Coffee Cups, Daily Habits, and Helping the Environment

Three in four Australians have at least one cup of coffee a day. The fondness of coffee is strong for Aussies, especially for the younger generations. But you know what else is strong? The people’s growing interest in sustainability. For the coffee-loving population, it starts simply with reusable coffee cups.

A cup a day – or three

The scientific community agreed that a healthy dose of caffeine is 300mg-400mg. Caffeine is most consumed as coffee, and the said amount is equivalent to around three to four cups.

The right dose of coffee enhances our mental and cognitive functions. As habitual coffee drinkers know, it prolongs responsiveness and enhances attention. Research also associated regular coffee drinking with decreased depression. Another study found a positive correlation between chronic caffeine consumption and lower risk of cardiovascular disease

These benefits explain why people find coffee essential to their daily routine. Some people brew from home, but many buy their coffee daily from their favorite coffee shops. 

Shift to reusable cups

Habitual coffee-drinkers take it when they’re on their way to work. However, takeaway coffee causes mass paper cup usage in coffee shops and pose environmental problems. In Australia, more than 50000 cups are used every half hour. While cardboard cups are eco-friendly, a study says only 1 in 400 is actually recycled. Most still end up in the landfill.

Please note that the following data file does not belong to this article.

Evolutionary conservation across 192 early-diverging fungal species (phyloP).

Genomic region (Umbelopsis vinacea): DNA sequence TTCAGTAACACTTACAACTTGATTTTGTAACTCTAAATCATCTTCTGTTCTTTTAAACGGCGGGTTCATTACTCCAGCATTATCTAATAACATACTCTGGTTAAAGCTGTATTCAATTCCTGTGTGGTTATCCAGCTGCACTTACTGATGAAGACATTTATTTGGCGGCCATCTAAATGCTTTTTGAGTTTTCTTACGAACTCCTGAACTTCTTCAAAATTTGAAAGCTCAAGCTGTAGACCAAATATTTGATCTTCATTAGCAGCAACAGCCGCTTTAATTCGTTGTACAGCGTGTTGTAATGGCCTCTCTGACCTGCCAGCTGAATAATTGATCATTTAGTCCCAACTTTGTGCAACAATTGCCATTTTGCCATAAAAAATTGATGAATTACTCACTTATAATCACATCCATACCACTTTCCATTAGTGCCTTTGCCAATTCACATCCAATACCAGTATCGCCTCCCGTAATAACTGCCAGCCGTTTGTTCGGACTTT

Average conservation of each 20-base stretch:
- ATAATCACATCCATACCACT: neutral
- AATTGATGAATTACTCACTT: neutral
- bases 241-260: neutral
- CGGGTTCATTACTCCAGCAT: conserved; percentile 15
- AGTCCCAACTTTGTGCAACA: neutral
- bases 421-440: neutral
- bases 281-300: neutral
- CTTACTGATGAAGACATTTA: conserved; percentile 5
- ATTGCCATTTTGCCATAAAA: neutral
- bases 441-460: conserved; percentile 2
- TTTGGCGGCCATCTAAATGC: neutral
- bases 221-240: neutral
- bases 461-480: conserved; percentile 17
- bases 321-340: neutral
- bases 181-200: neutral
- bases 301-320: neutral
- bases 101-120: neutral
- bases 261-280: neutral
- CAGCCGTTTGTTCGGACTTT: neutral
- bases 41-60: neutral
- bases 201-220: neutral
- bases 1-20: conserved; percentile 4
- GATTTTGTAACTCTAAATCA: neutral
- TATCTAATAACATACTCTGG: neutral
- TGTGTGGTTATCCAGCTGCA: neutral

This concept in takeaway coffee is an exchange system between the customer and the café. The customer has a cup that’s more durable and comfortable to hold. The café can save costs in procurement and reduce waste to have a more sanitary place. Three win in this system – the customer, the café, and the environment. Major coffee chains and local coffee houses have adopted this scheme. 

There’s still a long way to go before nonreusable cups phase-out. But when everyone’s onboard toward a circular economy, sooner than later this concept will catch on. 

Build the habit

Of course, start by getting your own cup. After that, make sure you use it every time you get coffee. One way to ensure you build the habit is with temptation bundling. A concept popularized by James Clear on his book Atomic Habits, temptation bundling works when you link an action you want to do with another action that you need to do. Especially for big goals, like a sustainable lifestyle, this method might help.

The idea is to tie up either a disliked but needed activity, to an activity that pleases you. For example, listening to your favorite podcasts to enjoy doing household chores. Another case is when you link an entirely new activity to an already solid and consistent habit. Like practicing new yoga poses to your consistent morning walks. 

This method will help you be consistent and as ironic as it may sound, consistency is key for change. So whenever you go out for coffee, take your reusable cup with you. When done consistently, both you and the environment will reap the benefits.

Author bio: 

Ester Adams is a farmer of words in the field of creativity. She is an experienced independent content writer with a demonstrated history of working in the writing and editing industry.  She is a multi-niche content chef who loves cooking new things.

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